translated and edited by Brett Larner
Having won the January 2-3 Hakone Ekiden with an unprecedented “double triple,” victories at all three Big Three University Ekidens in a single season and three-straight Hakone titles, Aoyama Gakuin University’s marathon training camp featuring under-20 marathon national record holder Yuta Shimoda (2:11:34, age 19) wrapped up Jan. 15 with a full marathon-length run in Futtsu, Chiba.
The 42.195 km run was the last workout on the schedule of the three day, two night training camp. Two days earlier on the 13th the camp’s participants ran 32.195 km, a tough schedule coming just two weeks after Hakone. Shimoda ran the first 40 km of the final workout in 2:21:18, roughly 3:32 per km, before accelerating to 2:52 per km for the final 2.195 km. His total time for the run was 2:27:35.
Aoyama Gakuin head coach Susumu Hara views the key to success as the last 2.195 km of the race. Both of the training camp’s main workouts, Friday’s 32.195 km run and Sunday’s 42.195 km run, were centered around picking up the pace to under 2:55 per km after running conservatively for the first part of the run. “It is critical to get your mind and body used to running one gear faster after 40 km,” said Hara. “That was the main purpose of this camp, to prime the mind and body to be ready to go for the last 2.195 km. It was excellent training.”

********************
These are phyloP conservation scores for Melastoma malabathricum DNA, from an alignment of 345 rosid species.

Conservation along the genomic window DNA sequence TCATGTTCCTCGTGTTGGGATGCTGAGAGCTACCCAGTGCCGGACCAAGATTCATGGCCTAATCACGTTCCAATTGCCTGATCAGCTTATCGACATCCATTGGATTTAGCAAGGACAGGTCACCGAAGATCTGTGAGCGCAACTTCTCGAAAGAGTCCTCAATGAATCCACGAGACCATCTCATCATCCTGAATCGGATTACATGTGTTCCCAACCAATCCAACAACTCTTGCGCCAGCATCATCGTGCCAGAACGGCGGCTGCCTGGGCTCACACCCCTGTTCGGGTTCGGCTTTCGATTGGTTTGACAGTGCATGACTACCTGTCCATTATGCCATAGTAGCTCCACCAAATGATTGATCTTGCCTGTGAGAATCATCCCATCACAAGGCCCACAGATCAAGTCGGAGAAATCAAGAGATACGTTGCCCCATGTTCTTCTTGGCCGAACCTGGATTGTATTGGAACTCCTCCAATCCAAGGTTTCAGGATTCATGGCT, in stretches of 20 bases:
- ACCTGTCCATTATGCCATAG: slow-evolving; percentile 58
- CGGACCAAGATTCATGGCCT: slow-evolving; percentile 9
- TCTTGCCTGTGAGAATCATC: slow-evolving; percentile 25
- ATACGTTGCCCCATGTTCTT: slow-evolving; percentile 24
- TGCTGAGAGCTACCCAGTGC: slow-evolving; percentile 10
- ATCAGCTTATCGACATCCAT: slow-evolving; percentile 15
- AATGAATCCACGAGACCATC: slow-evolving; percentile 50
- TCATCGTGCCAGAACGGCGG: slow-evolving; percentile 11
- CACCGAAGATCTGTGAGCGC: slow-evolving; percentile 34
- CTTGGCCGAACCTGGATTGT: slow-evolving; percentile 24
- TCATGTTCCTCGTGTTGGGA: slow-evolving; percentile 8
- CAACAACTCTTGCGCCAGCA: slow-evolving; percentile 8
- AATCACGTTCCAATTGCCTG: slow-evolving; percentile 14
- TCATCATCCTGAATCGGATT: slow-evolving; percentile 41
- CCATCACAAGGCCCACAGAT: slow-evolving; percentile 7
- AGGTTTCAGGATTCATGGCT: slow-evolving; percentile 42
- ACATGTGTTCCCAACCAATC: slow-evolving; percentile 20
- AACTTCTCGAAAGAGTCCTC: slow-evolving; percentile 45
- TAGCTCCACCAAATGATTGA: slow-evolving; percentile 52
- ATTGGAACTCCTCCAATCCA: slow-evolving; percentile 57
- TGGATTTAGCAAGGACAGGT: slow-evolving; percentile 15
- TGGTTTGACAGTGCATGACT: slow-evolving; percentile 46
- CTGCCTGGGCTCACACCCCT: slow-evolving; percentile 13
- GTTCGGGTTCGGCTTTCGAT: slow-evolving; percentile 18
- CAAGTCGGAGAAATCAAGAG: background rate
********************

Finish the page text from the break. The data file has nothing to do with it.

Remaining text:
Along with Shimoda, other Aoyama Gakuin runners who did the 42.195 km included third-year Yuki Nakamura who is training for the Feb. 26 Tokyo Marathon along with Shimoda, and third-year Shunpei Oda, who will run the Mar. 5 Shizuoka Marathon. Joining the Aoyama Gakuin trio, independent runner Aritaka Kajiwara, 28, who ran Hakone all four years at Shoin University as part of the Kanto Region Select Team, also completed the camp. Star Aoyama Gakuin fourth-year Tadashi Isshiki, training for the Mar. 5 Lake Biwa Mainichi Marathon, developed a sore throat after the 32.195 km session and sat out the main workout. “It’ll take three or four days to fully recover,” he said. “Once I’m healthy again we’ll pick up where I left off.”
Having targeted the Hakone “double triple” as a thank-you to the country’s ekiden fans, Hara views Aoyama Gakuin’s pursuit of the marathon as an extension of that mission. “We want to deliver results that will show our gratitude to marathon fans as well,” said Hara. “Our goal is to raise the level of Team Japan’s results in the buildup to the Tokyo Olympics.” A long surge may be Japanese athletes’ best hope at competing seriously with overseas runners, but Hara hopes to bring out the speed needed to stand on equal ground with foreign athletes with kicks of their own. “Our rivals are Kenya and Ethiopia,” he said.